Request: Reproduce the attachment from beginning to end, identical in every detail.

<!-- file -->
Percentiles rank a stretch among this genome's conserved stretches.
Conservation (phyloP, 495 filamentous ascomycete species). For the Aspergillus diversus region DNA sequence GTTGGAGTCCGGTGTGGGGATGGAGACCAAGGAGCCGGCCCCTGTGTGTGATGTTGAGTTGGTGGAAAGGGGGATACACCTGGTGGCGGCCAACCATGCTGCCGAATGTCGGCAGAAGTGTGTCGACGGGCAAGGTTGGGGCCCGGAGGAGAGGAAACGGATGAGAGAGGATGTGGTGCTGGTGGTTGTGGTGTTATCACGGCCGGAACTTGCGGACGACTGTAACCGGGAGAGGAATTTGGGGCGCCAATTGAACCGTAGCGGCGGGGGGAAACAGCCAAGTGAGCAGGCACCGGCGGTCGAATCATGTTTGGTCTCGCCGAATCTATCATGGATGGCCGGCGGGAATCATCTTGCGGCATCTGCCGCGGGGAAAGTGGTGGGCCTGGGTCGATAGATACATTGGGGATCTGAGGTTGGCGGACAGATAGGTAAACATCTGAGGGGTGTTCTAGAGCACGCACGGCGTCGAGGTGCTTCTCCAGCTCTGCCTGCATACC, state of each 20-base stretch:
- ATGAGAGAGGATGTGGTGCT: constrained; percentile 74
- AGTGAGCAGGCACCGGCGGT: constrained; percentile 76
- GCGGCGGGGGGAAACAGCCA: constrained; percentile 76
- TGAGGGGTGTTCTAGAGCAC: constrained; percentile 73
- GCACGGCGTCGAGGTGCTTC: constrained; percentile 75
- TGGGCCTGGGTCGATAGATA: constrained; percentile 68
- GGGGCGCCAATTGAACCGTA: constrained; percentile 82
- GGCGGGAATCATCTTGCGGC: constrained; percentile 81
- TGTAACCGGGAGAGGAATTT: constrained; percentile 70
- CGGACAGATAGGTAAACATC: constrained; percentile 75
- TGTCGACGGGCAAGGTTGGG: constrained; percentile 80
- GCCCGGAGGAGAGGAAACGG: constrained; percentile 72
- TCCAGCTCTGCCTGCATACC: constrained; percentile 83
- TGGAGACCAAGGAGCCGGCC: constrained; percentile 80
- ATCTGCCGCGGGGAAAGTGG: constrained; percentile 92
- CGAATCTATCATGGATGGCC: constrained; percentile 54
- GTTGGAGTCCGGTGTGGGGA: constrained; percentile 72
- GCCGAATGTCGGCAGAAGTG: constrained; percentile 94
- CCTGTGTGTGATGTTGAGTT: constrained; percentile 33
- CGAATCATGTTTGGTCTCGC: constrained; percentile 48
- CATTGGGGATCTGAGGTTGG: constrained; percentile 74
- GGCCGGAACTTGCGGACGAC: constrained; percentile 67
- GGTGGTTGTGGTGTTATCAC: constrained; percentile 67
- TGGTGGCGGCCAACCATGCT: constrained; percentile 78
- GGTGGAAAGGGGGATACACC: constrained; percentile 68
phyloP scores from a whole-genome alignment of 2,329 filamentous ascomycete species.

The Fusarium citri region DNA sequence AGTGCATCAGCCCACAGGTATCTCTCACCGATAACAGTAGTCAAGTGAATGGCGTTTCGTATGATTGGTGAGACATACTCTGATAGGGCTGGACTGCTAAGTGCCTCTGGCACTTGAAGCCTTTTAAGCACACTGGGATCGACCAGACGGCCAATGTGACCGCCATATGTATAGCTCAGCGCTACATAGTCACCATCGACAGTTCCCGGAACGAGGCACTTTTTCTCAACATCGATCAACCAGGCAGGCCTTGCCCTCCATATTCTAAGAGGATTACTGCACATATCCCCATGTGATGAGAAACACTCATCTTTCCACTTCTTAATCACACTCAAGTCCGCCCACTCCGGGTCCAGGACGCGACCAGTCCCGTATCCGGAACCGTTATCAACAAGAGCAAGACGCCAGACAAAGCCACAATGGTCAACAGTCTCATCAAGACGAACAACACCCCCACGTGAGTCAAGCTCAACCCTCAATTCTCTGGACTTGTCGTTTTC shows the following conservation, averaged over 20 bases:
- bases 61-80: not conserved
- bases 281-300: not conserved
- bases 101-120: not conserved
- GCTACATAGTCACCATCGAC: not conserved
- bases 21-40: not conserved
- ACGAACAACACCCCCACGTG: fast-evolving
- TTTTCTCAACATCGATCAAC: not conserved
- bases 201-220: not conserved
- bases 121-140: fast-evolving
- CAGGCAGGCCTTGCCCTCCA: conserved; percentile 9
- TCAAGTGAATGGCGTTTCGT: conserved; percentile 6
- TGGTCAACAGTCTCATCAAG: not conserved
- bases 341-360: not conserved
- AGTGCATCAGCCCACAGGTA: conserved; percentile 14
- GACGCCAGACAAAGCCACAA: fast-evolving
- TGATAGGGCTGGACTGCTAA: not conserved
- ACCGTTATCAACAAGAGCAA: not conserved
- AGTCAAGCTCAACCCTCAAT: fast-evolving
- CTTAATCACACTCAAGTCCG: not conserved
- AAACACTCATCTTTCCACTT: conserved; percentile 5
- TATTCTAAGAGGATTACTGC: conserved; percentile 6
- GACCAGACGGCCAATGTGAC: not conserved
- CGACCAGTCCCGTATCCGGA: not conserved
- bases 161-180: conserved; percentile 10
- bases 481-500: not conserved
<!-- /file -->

Percentiles rank a stretch among this genome's conserved stretches.
Conservation (phyloP, 495 filamentous ascomycete species). For the Aspergillus diversus region DNA sequence GTTGGAGTCCGGTGTGGGGATGGAGACCAAGGAGCCGGCCCCTGTGTGTGATGTTGAGTTGGTGGAAAGGGGGATACACCTGGTGGCGGCCAACCATGCTGCCGAATGTCGGCAGAAGTGTGTCGACGGGCAAGGTTGGGGCCCGGAGGAGAGGAAACGGATGAGAGAGGATGTGGTGCTGGTGGTTGTGGTGTTATCACGGCCGGAACTTGCGGACGACTGTAACCGGGAGAGGAATTTGGGGCGCCAATTGAACCGTAGCGGCGGGGGGAAACAGCCAAGTGAGCAGGCACCGGCGGTCGAATCATGTTTGGTCTCGCCGAATCTATCATGGATGGCCGGCGGGAATCATCTTGCGGCATCTGCCGCGGGGAAAGTGGTGGGCCTGGGTCGATAGATACATTGGGGATCTGAGGTTGGCGGACAGATAGGTAAACATCTGAGGGGTGTTCTAGAGCACGCACGGCGTCGAGGTGCTTCTCCAGCTCTGCCTGCATACC, state of each 20-base stretch:
- ATGAGAGAGGATGTGGTGCT: constrained; percentile 74
- AGTGAGCAGGCACCGGCGGT: constrained; percentile 76
- GCGGCGGGGGGAAACAGCCA: constrained; percentile 76
- TGAGGGGTGTTCTAGAGCAC: constrained; percentile 73
- GCACGGCGTCGAGGTGCTTC: constrained; percentile 75
- TGGGCCTGGGTCGATAGATA: constrained; percentile 68
- GGGGCGCCAATTGAACCGTA: constrained; percentile 82
- GGCGGGAATCATCTTGCGGC: constrained; percentile 81
- TGTAACCGGGAGAGGAATTT: constrained; percentile 70
- CGGACAGATAGGTAAACATC: constrained; percentile 75
- TGTCGACGGGCAAGGTTGGG: constrained; percentile 80
- GCCCGGAGGAGAGGAAACGG: constrained; percentile 72
- TCCAGCTCTGCCTGCATACC: constrained; percentile 83
- TGGAGACCAAGGAGCCGGCC: constrained; percentile 80
- ATCTGCCGCGGGGAAAGTGG: constrained; percentile 92
- CGAATCTATCATGGATGGCC: constrained; percentile 54
- GTTGGAGTCCGGTGTGGGGA: constrained; percentile 72
- GCCGAATGTCGGCAGAAGTG: constrained; percentile 94
- CCTGTGTGTGATGTTGAGTT: constrained; percentile 33
- CGAATCATGTTTGGTCTCGC: constrained; percentile 48
- CATTGGGGATCTGAGGTTGG: constrained; percentile 74
- GGCCGGAACTTGCGGACGAC: constrained; percentile 67
- GGTGGTTGTGGTGTTATCAC: constrained; percentile 67
- TGGTGGCGGCCAACCATGCT: constrained; percentile 78
- GGTGGAAAGGGGGATACACC: constrained; percentile 68
phyloP scores from a whole-genome alignment of 2,329 filamentous ascomycete species.

The Fusarium citri region DNA sequence AGTGCATCAGCCCACAGGTATCTCTCACCGATAACAGTAGTCAAGTGAATGGCGTTTCGTATGATTGGTGAGACATACTCTGATAGGGCTGGACTGCTAAGTGCCTCTGGCACTTGAAGCCTTTTAAGCACACTGGGATCGACCAGACGGCCAATGTGACCGCCATATGTATAGCTCAGCGCTACATAGTCACCATCGACAGTTCCCGGAACGAGGCACTTTTTCTCAACATCGATCAACCAGGCAGGCCTTGCCCTCCATATTCTAAGAGGATTACTGCACATATCCCCATGTGATGAGAAACACTCATCTTTCCACTTCTTAATCACACTCAAGTCCGCCCACTCCGGGTCCAGGACGCGACCAGTCCCGTATCCGGAACCGTTATCAACAAGAGCAAGACGCCAGACAAAGCCACAATGGTCAACAGTCTCATCAAGACGAACAACACCCCCACGTGAGTCAAGCTCAACCCTCAATTCTCTGGACTTGTCGTTTTC shows the following conservation, averaged over 20 bases:
- bases 61-80: not conserved
- bases 281-300: not conserved
- bases 101-120: not conserved
- GCTACATAGTCACCATCGAC: not conserved
- bases 21-40: not conserved
- ACGAACAACACCCCCACGTG: fast-evolving
- TTTTCTCAACATCGATCAAC: not conserved
- bases 201-220: not conserved
- bases 121-140: fast-evolving
- CAGGCAGGCCTTGCCCTCCA: conserved; percentile 9
- TCAAGTGAATGGCGTTTCGT: conserved; percentile 6
- TGGTCAACAGTCTCATCAAG: not conserved
- bases 341-360: not conserved
- AGTGCATCAGCCCACAGGTA: conserved; percentile 14
- GACGCCAGACAAAGCCACAA: fast-evolving
- TGATAGGGCTGGACTGCTAA: not conserved
- ACCGTTATCAACAAGAGCAA: not conserved
- AGTCAAGCTCAACCCTCAAT: fast-evolving
- CTTAATCACACTCAAGTCCG: not conserved
- AAACACTCATCTTTCCACTT: conserved; percentile 5
- TATTCTAAGAGGATTACTGC: conserved; percentile 6
- GACCAGACGGCCAATGTGAC: not conserved
- CGACCAGTCCCGTATCCGGA: not conserved
- bases 161-180: conserved; percentile 10
- bases 481-500: not conserved